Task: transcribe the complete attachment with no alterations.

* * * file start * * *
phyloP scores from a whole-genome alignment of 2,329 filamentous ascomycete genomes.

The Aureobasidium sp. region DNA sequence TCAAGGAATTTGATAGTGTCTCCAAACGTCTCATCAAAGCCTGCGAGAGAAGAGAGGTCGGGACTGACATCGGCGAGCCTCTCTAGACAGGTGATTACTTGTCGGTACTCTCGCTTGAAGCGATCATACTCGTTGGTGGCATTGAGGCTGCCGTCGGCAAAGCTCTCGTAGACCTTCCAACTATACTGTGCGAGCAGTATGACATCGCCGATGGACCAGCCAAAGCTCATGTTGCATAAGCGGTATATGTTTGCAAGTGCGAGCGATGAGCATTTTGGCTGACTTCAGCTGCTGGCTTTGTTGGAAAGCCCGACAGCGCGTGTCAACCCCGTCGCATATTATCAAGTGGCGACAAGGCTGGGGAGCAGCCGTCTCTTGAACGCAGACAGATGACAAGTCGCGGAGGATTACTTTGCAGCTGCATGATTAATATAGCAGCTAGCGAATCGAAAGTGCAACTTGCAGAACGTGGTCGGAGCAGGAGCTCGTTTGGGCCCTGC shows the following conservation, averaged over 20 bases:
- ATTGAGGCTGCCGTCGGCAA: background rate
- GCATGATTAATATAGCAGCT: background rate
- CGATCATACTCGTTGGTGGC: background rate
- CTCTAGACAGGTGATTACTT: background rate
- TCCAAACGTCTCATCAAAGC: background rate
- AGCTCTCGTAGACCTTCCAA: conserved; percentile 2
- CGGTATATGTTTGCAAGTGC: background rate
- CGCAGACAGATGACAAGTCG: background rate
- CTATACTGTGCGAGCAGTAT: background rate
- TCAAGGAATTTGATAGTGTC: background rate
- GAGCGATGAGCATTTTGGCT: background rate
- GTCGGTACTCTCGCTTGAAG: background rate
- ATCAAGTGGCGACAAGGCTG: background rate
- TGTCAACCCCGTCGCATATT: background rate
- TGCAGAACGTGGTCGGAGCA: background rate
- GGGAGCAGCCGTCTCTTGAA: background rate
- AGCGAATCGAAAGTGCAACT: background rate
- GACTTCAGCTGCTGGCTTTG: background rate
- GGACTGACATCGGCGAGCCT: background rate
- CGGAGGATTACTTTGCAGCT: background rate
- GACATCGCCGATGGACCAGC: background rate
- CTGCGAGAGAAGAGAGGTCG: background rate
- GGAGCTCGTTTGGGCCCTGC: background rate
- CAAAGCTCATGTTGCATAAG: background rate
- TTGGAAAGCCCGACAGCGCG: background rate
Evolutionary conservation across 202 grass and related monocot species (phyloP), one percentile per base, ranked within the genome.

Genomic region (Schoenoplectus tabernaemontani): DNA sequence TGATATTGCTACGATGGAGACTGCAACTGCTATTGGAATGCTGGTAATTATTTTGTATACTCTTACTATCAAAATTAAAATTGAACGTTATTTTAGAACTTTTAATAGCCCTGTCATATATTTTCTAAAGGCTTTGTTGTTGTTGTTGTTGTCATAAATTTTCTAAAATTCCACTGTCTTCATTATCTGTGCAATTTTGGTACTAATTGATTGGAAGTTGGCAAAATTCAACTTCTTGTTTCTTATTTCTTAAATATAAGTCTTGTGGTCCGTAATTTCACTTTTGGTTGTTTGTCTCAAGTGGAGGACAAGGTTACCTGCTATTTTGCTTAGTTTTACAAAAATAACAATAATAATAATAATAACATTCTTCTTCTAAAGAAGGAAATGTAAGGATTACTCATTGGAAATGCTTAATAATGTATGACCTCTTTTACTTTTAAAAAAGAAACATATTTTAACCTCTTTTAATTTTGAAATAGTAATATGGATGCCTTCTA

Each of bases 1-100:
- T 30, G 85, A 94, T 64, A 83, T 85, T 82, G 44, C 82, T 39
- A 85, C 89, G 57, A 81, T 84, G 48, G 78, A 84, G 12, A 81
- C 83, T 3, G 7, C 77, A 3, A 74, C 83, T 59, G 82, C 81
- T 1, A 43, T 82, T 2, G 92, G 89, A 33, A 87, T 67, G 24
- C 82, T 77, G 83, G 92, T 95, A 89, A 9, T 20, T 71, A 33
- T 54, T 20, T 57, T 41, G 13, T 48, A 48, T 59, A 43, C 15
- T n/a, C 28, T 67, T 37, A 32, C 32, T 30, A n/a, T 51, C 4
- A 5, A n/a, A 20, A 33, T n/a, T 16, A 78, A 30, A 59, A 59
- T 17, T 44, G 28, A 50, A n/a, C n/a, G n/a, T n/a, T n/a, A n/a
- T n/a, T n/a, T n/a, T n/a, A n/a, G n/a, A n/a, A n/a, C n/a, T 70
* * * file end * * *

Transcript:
phyloP scores from a whole-genome alignment of 2,329 filamentous ascomycete genomes.

The Aureobasidium sp. region DNA sequence TCAAGGAATTTGATAGTGTCTCCAAACGTCTCATCAAAGCCTGCGAGAGAAGAGAGGTCGGGACTGACATCGGCGAGCCTCTCTAGACAGGTGATTACTTGTCGGTACTCTCGCTTGAAGCGATCATACTCGTTGGTGGCATTGAGGCTGCCGTCGGCAAAGCTCTCGTAGACCTTCCAACTATACTGTGCGAGCAGTATGACATCGCCGATGGACCAGCCAAAGCTCATGTTGCATAAGCGGTATATGTTTGCAAGTGCGAGCGATGAGCATTTTGGCTGACTTCAGCTGCTGGCTTTGTTGGAAAGCCCGACAGCGCGTGTCAACCCCGTCGCATATTATCAAGTGGCGACAAGGCTGGGGAGCAGCCGTCTCTTGAACGCAGACAGATGACAAGTCGCGGAGGATTACTTTGCAGCTGCATGATTAATATAGCAGCTAGCGAATCGAAAGTGCAACTTGCAGAACGTGGTCGGAGCAGGAGCTCGTTTGGGCCCTGC shows the following conservation, averaged over 20 bases:
- ATTGAGGCTGCCGTCGGCAA: background rate
- GCATGATTAATATAGCAGCT: background rate
- CGATCATACTCGTTGGTGGC: background rate
- CTCTAGACAGGTGATTACTT: background rate
- TCCAAACGTCTCATCAAAGC: background rate
- AGCTCTCGTAGACCTTCCAA: conserved; percentile 2
- CGGTATATGTTTGCAAGTGC: background rate
- CGCAGACAGATGACAAGTCG: background rate
- CTATACTGTGCGAGCAGTAT: background rate
- TCAAGGAATTTGATAGTGTC: background rate
- GAGCGATGAGCATTTTGGCT: background rate
- GTCGGTACTCTCGCTTGAAG: background rate
- ATCAAGTGGCGACAAGGCTG: background rate
- TGTCAACCCCGTCGCATATT: background rate
- TGCAGAACGTGGTCGGAGCA: background rate
- GGGAGCAGCCGTCTCTTGAA: background rate
- AGCGAATCGAAAGTGCAACT: background rate
- GACTTCAGCTGCTGGCTTTG: background rate
- GGACTGACATCGGCGAGCCT: background rate
- CGGAGGATTACTTTGCAGCT: background rate
- GACATCGCCGATGGACCAGC: background rate
- CTGCGAGAGAAGAGAGGTCG: background rate
- GGAGCTCGTTTGGGCCCTGC: background rate
- CAAAGCTCATGTTGCATAAG: background rate
- TTGGAAAGCCCGACAGCGCG: background rate
Evolutionary conservation across 202 grass and related monocot species (phyloP), one percentile per base, ranked within the genome.

Genomic region (Schoenoplectus tabernaemontani): DNA sequence TGATATTGCTACGATGGAGACTGCAACTGCTATTGGAATGCTGGTAATTATTTTGTATACTCTTACTATCAAAATTAAAATTGAACGTTATTTTAGAACTTTTAATAGCCCTGTCATATATTTTCTAAAGGCTTTGTTGTTGTTGTTGTTGTCATAAATTTTCTAAAATTCCACTGTCTTCATTATCTGTGCAATTTTGGTACTAATTGATTGGAAGTTGGCAAAATTCAACTTCTTGTTTCTTATTTCTTAAATATAAGTCTTGTGGTCCGTAATTTCACTTTTGGTTGTTTGTCTCAAGTGGAGGACAAGGTTACCTGCTATTTTGCTTAGTTTTACAAAAATAACAATAATAATAATAATAACATTCTTCTTCTAAAGAAGGAAATGTAAGGATTACTCATTGGAAATGCTTAATAATGTATGACCTCTTTTACTTTTAAAAAAGAAACATATTTTAACCTCTTTTAATTTTGAAATAGTAATATGGATGCCTTCTA

Each of bases 1-100:
- T 30, G 85, A 94, T 64, A 83, T 85, T 82, G 44, C 82, T 39
- A 85, C 89, G 57, A 81, T 84, G 48, G 78, A 84, G 12, A 81
- C 83, T 3, G 7, C 77, A 3, A 74, C 83, T 59, G 82, C 81
- T 1, A 43, T 82, T 2, G 92, G 89, A 33, A 87, T 67, G 24
- C 82, T 77, G 83, G 92, T 95, A 89, A 9, T 20, T 71, A 33
- T 54, T 20, T 57, T 41, G 13, T 48, A 48, T 59, A 43, C 15
- T n/a, C 28, T 67, T 37, A 32, C 32, T 30, A n/a, T 51, C 4
- A 5, A n/a, A 20, A 33, T n/a, T 16, A 78, A 30, A 59, A 59
- T 17, T 44, G 28, A 50, A n/a, C n/a, G n/a, T n/a, T n/a, A n/a
- T n/a, T n/a, T n/a, T n/a, A n/a, G n/a, A n/a, A n/a, C n/a, T 70